beginner or an intermediate just really wouldn’t need.

Want a Strength Programme Custom Built For Your Needs?

custom strength programme

Learning all about advanced training concepts is great, but if putting it all together into a programme yourself seems like a bit of a hassle, then I’ve got you covered.

I’ve put together a custom programme writing option, where you can ask me to build you a training programme from scratch, specifically for your needs.

I’ll also combine this with a monthly check-in so that you can review progress, ask questions and provide feedback. You can learn more about custom programming here.

Frequently Asked Advanced Strength Training Questions

Can advanced lifters do full body workouts?

The answer is both yes and no, and it very much depends on the training block the lifter is in. For example, if the lifter is in a peaking block, they might use a full-body workout to hit a heavy or moderate single in the squat, bench and deadlift all in the same session.

However, if the lifter is in a hypertrophy block, full-body workouts likely won’t provide enough direct stimulus to encourage growth, so they might need to use upper/lower splits or structures that place emphasis on certain lifts per day.

How do advanced lifters build muscle?

With frequent, hard hypertrophy workouts, high in volume, that create at least some degree of muscle soreness for 1-2 days afterwards. It might take 8+ weeks of these workouts to see any noticeable difference.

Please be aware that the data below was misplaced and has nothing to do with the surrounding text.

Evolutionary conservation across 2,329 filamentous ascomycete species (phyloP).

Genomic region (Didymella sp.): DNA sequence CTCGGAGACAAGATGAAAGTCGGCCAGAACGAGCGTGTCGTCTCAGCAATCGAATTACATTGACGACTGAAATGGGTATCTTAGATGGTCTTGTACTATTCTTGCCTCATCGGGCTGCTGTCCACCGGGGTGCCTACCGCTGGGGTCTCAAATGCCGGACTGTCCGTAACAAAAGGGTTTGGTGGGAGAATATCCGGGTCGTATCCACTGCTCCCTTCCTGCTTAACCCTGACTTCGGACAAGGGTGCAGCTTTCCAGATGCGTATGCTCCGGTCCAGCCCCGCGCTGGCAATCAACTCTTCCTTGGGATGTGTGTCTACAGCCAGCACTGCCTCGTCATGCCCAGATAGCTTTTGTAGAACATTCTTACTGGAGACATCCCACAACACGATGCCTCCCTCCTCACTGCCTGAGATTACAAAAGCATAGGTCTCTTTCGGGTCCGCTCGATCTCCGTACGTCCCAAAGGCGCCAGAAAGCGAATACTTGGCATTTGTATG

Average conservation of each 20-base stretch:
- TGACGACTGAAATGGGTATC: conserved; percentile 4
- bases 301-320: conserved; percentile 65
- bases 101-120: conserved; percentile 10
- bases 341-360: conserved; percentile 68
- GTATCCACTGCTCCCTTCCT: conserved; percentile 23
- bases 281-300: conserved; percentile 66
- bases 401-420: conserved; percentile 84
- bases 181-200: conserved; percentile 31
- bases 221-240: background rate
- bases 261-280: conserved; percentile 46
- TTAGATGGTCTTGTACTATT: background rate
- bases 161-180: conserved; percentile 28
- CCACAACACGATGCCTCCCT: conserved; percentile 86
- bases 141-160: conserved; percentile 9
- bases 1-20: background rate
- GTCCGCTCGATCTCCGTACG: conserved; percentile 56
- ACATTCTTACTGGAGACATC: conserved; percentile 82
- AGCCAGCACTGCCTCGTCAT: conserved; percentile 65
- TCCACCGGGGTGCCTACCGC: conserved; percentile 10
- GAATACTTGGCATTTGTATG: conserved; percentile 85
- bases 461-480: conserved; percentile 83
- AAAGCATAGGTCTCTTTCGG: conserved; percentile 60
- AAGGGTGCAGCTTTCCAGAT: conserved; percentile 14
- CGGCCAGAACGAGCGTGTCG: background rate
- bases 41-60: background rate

Is there a beginner, intermediate, advanced lifter chart?

Whilst there are websites that give you strength standards and let you see how you stack up against others, I think this information is pretty useless from a programming and training perspective. Think about it for a minute…

If you’re making progress every single session like a beginner, are you suddenly going to swap to only making progress every sixteen weeks just because a website told you the weights you lift were ‘advanced’?

Similarly, if you’ve already milked your beginner and intermediate programs for all their worth and are now on an advanced programme, are you suddenly going to jump back to a beginner program and risk massively burning yourself out just because a website told you the weights you lift are ‘beginner’ level?

Beginner, intermediate and advanced refers to your rate of adaptation, not weights lifted.

Advanced Strength Training Summary

Alright, that’s it for today, to summarise, if you want to get stronger as an advanced lifter you need to…

1) Collect more data

2) Rigorously compare data against individual personal training experience

3) Use your findings to create longer phasic structure programmes that address your specific needs as a lifter.

Next Steps

1) Hopefully you’ve found the article useful, if you did, maybe take a moment to consider joining my mailing list for weekly programmes, workouts and strength training tips.

2) Feel free to share the article with anyone you think would benefit

3) If you want to find out more about my strength coaching options, or pre-written weightlifting programmes, you can check out the links there.

‘Til Next Time


strength coach

Alex Parry, MSc

Alex’s experience includes 7+ years within professional strength and conditioning, as well as working as a tutor & educator for British Weightlifting.